ST. STEPHEN’S PRESBYTERIAN CHURCH NOVEMBER 22, 2015
KINGS AND KINGDOMS
Daniel 7: 13 – 14; Revelation 1: 4 – 8; John 18: 33 – 37
Rev. Sabrina Ingram
When I was a child I loved to play checkers. I enjoyed leap-frogging around the board, taking out my opponent’s pieces while making my way to the other side to infiltrate their “camp”. I especially loved that triumphant moment where I got to say “King me” not only because I liked to say “king me” but also because I knew this meant I now had the upper hand. In true Kingly fashion my “crowned” pieces were free to go anywhere on the board and dominate my rival. When I got older my 7 year old son started to play chess and he taught me so that he’d have someone to practice on. The dynamics of chess are different. There the “King’s” power is limited as he can only move one space at a time. The other pieces move strategically around the board with two goals in mind: to protect their king and take out the opposing King. In chess the King is vulnerable. In either game, to lose the King is to lose the kingdom.
In scripture the Messiah is portrayed as both types of King. Sometimes he’s triumphant, at other times vulnerable. Daniel’s vision has grand images of kingship. The prophet reveals an eternal Lord, the Messiah, who is granted dominion, glory, and supremacy. He’s a powerful King who establishes an everlasting Kingdom in which he reigns over all people of every nation, “To him was given dominion and glory and kingship that all peoples, nations, and languages should submit to him. His everlasting dominion shall not pass away, and his kingship shall never be destroyed.” (Daniel 7: 14) In Revelation we read of Jesus’ ultimate triumph: “Jesus Christ… the ruler of the kings of the earth… Look! He is coming with the clouds; every eye will see him, even those who pierced him; and on his account all the tribes of the earth will wail.” (vs. 5 – 7). Jesus is the absolute “checkers” King, the victor of all. In contrast, John gives an account of Jesus’ final hours on earth when he stood defenseless before the Roman Governor Pontius Pilate. Jesus had been roughed up, bound in chains, and beaten. Jesus appears helpless, insignificant, vulnerable and in need of protection. For one who’d been arrested for being “a king”, Jesus seems very “un-kingly”. Rather than pronouncing judgements, Jesus is questioned by a judge who has the power to give him the death sentence. Knowing he’d been set up by those who wanted him dead, when Pilate asked if he’s a king, Jesus let the question dangle. He told Pilate what kind of King he is not, “My kingdom is not from this world. If my kingdom were from this world, my followers would be fighting to keep me from being handed over to the Jews. But as it is, my kingdom is not from here.” (John 18: 36). On one level Jesus was saying he’s not a political king. He has no desire to gain world domination. He is no threat in any way to Rome. On another level he was admitting he is a king, a king whose kingdom is not “from here”. What Pilate couldn’t understand is the source of Jesus’ sovereignty. Jesus, even in this weak and vulnerable state is still king – a “chess” king perhaps but a king no less. He is King because of where his kingship comes from. Jesus is not king because of an earthly inheritance or a coup for power. His imperial claim comes from a time, place and person beyond anything Pilate can imagine. He is King – enthroned in heaven before the world began. He is King because he is “the Word made flesh” (John 1: 14). So scripture sometimes portrays Jesus as a “checkers” king, an exalted King with eternal power and sometimes as a “chess” king, a humbled King who is limited and vulnerable.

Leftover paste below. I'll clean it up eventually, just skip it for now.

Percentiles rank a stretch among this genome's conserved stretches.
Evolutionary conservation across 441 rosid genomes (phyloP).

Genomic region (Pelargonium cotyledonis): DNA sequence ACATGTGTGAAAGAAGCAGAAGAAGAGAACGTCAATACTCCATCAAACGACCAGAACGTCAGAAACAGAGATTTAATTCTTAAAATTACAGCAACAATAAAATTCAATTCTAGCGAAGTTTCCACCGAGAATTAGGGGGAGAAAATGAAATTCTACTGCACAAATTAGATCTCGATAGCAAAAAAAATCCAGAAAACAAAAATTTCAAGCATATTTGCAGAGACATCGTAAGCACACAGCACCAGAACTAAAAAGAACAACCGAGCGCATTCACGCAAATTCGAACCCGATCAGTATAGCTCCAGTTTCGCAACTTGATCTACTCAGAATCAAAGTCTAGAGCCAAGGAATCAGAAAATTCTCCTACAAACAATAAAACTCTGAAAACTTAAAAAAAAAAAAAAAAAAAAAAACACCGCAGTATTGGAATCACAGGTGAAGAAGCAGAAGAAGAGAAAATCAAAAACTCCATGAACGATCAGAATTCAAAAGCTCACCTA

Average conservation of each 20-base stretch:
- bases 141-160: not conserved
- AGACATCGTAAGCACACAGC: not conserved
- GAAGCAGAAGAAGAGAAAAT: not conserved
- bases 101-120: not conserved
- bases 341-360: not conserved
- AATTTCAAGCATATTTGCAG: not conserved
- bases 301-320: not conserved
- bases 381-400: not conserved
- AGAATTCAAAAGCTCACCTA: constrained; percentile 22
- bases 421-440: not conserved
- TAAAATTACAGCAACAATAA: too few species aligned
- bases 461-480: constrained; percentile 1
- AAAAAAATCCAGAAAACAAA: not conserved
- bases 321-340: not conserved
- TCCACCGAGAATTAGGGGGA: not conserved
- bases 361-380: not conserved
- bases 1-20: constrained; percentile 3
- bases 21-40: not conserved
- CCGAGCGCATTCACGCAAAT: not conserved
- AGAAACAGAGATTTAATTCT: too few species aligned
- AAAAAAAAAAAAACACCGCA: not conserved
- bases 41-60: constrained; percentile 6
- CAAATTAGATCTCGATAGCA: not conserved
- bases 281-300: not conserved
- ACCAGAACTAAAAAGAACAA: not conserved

To which “King Jesus” do you relate? The exalted (checkers) king is a triumphant, hope-filled figure. This Jesus is a conqueror ruling over all. He has authority and power. He runs the show. Being a good king, he’s our protector. He keeps us safe. We can rely on this King to rule with justice and compassion. He’s a person of honour and integrity. A king we could easily join. By comparison the humbled (chess) King doesn’t instill confidence. He can barely take care of himself, never mind us. Yet this Jesus comes with many attributes that are rare in a King. Traditionally, Kings were distant and unapproachable, high and mighty. They would lord it over their subjects. They could be ruthless. This Jesus is meek. He’s one of us. His kingdom is not “from here” but it is here – right in the midst of us, because he was here in the flesh. He is present with us. He feels our physical pain and shares our human fears. He knows what it is to be dishonoured and degraded. A king to whom we feel close.